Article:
• Within Canada, organizations can leverage the Canadian National Cybersecurity Strategy, which details Canada’s vision for security and prosperity in the digital age, and highlights cybersecurity and resilience best practices with strategic context and an understanding of the evolution of the cyber threat. Learn more about what the Government of Canada is doing to make its systems more secure and resilient.
  • Within the U.S. Public Sector, DHS’s newly formed Cybersecurity and Infrastructure Security Agency (CISA) offers a voluntary, no-cost, non-technical assessment to evaluate an organization’s operational resilience and cybersecurity practices. Learn more about the Cyber Resilience Review (CRR).
  • In the United Kingdom, Axelos, a best practice institution most famously known for the Information Technology Infrastructure Library (ITIL), offers the Resilia portfolio, a suite of tools and training designed to help enterprises achieve the global best practice in cybersecurity.
  • In Europe, the European Commission launched a public-private partnership on cybersecurity in 2016 to boost industrial capabilities with a focus on Strengthening Europe’s Cyber Resilience System and Fostering a Competitive and Innovative Cybersecurity Industry.
  • Also within Europe, the European Central Bank has taken a strong interest in cyber resilience, requiring banks to report major cyber incidents, monitoring banks’ IT risks and participating in meetings and working groups to ensure a coordinated approach to cyber risk. Learn more about ECB cyber resilience initiatives.
  • Network and Information Systems (NIS) Regulations, which apply to both operators of essential services and digital service providers, became law in May 2018 and paved the way for cyber resilience within Europe.
  • In Asia-Pacific, Japan and 10 member countries of the Association of Southeast Asian Nations have established a platform to share information about and respond to cyberattacks, ultimately in an effort to boost cyber resilience.
  • The Australian Securities & Investments Commission (ASIC) offers good practices to enable organizations to operate highly adaptive and responsive cyber resilience processes, all categorized by ownership and responsive and agile governance tools.

Cyber resilience isn’t necessarily a new concept, but it is a new practice for many organizations across multiple industries in 2019. It is the next evolution of best practices in a constantly evolving cyber terrain. There are just as many solution-specific approaches to resilience as there are guidelines, but it’s important to remember that your approach to resilience should be rooted in a comprehensive understanding of your network—knowing what’s on your network and being empowered to take action against adversaries. Organizations that leverage Center for Internet Security (CIS) controls can reduce the potential impact of known high-risk attacks while also statistically lowering the likelihood of a breach in the future. As an example, many would agree that the massive Equifax breach could have been prevented by CIS controls and best practices. Organizations seeking a more secure state should pursue a holistic focus on implementing overlapping controls, such as segmentation and asset inventory, to help build technical resilience.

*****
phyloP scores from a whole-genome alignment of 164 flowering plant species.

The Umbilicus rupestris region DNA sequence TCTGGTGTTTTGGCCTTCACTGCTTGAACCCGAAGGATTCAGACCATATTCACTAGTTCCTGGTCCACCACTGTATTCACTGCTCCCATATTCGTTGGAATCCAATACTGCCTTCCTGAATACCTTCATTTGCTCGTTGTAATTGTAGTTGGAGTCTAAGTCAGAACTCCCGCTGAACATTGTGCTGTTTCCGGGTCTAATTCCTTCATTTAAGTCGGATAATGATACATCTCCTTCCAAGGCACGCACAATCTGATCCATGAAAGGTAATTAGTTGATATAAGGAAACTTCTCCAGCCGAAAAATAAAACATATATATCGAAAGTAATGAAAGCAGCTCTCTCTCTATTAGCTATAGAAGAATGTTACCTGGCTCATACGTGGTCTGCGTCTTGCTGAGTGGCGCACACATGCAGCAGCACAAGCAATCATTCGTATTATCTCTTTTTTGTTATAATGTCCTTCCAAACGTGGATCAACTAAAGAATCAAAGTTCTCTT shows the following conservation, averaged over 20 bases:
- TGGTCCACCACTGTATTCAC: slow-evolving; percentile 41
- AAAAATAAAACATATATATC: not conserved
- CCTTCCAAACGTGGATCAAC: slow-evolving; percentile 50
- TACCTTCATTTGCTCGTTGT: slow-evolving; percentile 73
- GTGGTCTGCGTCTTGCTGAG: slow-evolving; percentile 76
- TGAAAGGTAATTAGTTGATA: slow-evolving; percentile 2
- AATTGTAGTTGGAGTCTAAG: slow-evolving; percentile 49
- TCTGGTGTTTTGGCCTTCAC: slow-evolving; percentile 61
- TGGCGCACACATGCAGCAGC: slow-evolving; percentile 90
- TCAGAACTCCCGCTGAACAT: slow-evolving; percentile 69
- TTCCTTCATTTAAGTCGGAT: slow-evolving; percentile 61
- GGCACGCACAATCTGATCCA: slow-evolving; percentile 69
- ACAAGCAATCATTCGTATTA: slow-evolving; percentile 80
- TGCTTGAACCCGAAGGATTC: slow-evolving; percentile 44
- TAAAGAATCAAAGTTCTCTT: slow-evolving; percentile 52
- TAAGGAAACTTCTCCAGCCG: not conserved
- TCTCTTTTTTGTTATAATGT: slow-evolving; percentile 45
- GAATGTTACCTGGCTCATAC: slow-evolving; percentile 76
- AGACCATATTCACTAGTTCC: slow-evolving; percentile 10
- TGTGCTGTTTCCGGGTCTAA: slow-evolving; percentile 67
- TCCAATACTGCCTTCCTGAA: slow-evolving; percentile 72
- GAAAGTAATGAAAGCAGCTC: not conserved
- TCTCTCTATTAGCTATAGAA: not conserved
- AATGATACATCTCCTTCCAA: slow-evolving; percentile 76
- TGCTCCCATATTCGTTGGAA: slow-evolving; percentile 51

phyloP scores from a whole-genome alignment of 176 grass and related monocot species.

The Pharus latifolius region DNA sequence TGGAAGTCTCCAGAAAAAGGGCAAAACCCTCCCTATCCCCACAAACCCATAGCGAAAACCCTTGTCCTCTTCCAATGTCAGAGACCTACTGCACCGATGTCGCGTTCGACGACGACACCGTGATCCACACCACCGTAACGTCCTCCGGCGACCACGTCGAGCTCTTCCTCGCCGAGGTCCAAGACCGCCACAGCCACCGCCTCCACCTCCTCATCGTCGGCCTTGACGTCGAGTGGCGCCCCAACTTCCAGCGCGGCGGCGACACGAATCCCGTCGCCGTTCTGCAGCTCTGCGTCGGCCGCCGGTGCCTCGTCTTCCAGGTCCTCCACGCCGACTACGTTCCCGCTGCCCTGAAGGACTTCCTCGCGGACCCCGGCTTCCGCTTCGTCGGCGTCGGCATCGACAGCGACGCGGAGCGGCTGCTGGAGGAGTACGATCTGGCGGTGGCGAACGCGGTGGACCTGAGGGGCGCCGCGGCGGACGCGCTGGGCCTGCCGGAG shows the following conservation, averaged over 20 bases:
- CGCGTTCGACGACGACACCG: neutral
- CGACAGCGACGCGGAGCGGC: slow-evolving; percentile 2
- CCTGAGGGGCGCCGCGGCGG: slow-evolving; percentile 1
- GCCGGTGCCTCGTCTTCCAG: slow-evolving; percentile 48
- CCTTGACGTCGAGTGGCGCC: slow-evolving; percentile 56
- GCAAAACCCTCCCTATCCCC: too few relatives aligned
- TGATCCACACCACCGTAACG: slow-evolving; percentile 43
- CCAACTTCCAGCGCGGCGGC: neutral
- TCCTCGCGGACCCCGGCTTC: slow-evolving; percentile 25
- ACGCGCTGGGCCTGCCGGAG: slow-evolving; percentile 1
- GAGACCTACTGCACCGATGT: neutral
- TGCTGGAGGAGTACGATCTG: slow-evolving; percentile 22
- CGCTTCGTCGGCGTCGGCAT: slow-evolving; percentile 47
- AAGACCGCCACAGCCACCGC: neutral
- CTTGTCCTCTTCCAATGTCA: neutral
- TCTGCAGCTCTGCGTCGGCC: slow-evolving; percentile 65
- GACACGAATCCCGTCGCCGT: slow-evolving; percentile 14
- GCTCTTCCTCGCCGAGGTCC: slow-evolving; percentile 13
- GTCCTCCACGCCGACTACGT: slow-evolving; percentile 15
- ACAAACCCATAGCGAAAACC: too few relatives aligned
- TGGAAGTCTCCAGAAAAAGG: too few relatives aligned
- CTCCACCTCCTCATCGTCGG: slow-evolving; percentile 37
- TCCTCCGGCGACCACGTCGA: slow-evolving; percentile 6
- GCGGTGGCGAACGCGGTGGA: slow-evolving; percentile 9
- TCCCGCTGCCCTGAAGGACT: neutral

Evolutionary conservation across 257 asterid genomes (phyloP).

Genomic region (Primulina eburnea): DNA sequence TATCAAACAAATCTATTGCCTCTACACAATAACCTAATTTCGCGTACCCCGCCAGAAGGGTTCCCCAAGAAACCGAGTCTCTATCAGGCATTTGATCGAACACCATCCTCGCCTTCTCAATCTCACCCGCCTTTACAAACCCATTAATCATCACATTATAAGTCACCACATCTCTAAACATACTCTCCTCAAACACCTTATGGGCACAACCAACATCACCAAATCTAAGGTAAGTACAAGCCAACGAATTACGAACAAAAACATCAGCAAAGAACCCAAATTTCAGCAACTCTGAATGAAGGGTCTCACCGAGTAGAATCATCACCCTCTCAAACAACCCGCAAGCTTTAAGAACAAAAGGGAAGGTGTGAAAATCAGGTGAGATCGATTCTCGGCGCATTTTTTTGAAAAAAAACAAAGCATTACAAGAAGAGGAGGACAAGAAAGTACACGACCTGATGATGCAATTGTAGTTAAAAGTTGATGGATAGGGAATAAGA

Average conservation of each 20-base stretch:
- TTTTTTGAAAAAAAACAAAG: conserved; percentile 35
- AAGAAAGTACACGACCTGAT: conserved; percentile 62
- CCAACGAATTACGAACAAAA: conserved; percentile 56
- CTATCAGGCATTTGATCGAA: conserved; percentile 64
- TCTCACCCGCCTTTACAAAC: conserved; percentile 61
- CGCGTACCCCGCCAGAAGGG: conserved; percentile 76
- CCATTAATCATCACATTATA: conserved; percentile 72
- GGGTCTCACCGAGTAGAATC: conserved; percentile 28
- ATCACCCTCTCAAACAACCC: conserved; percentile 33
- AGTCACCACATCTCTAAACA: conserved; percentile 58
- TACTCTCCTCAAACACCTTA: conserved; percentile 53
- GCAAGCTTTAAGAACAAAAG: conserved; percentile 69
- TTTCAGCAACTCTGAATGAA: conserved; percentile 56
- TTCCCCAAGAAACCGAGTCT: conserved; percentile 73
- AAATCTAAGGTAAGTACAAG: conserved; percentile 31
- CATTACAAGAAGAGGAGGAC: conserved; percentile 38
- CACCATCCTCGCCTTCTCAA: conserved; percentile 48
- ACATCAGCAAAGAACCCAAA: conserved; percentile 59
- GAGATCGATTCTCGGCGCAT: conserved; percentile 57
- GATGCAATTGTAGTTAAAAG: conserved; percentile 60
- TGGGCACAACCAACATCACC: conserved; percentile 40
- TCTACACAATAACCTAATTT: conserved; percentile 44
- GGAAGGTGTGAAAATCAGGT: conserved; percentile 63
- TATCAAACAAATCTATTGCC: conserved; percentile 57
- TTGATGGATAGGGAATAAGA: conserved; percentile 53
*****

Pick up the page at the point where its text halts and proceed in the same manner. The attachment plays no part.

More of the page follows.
Earlier, we highlighted how much data has been generated in just the last two years and consequently, how data-rich most enterprise networks have become, but it’s important to understand that data only becomes information and ultimately intelligence when it’s used to make a decision or take action. A static organization that can’t intake data for action is, by definition, inelastic and not resilient. However, dynamic and cyber resilient organizations will employ a holistic perspective, a zero trust model, overlapping controls and the 80:20 Pareto rule in order to focus on delivering value aligned with the business, governance, and objectives. Such an approach also enables organizations to manage both the upsides and downsides of risk ROI.

Cyber resilience should be another focus area within an overarching enterprise cybersecurity plan and strategy. Part of that plan—and a key component to resilience—is understanding and securing your network by seeing the data-rich devices that are on your network—seeing them in real-time when they connect and having the ability to act on that visibility. Learn more about how you can gain total device visibility and control.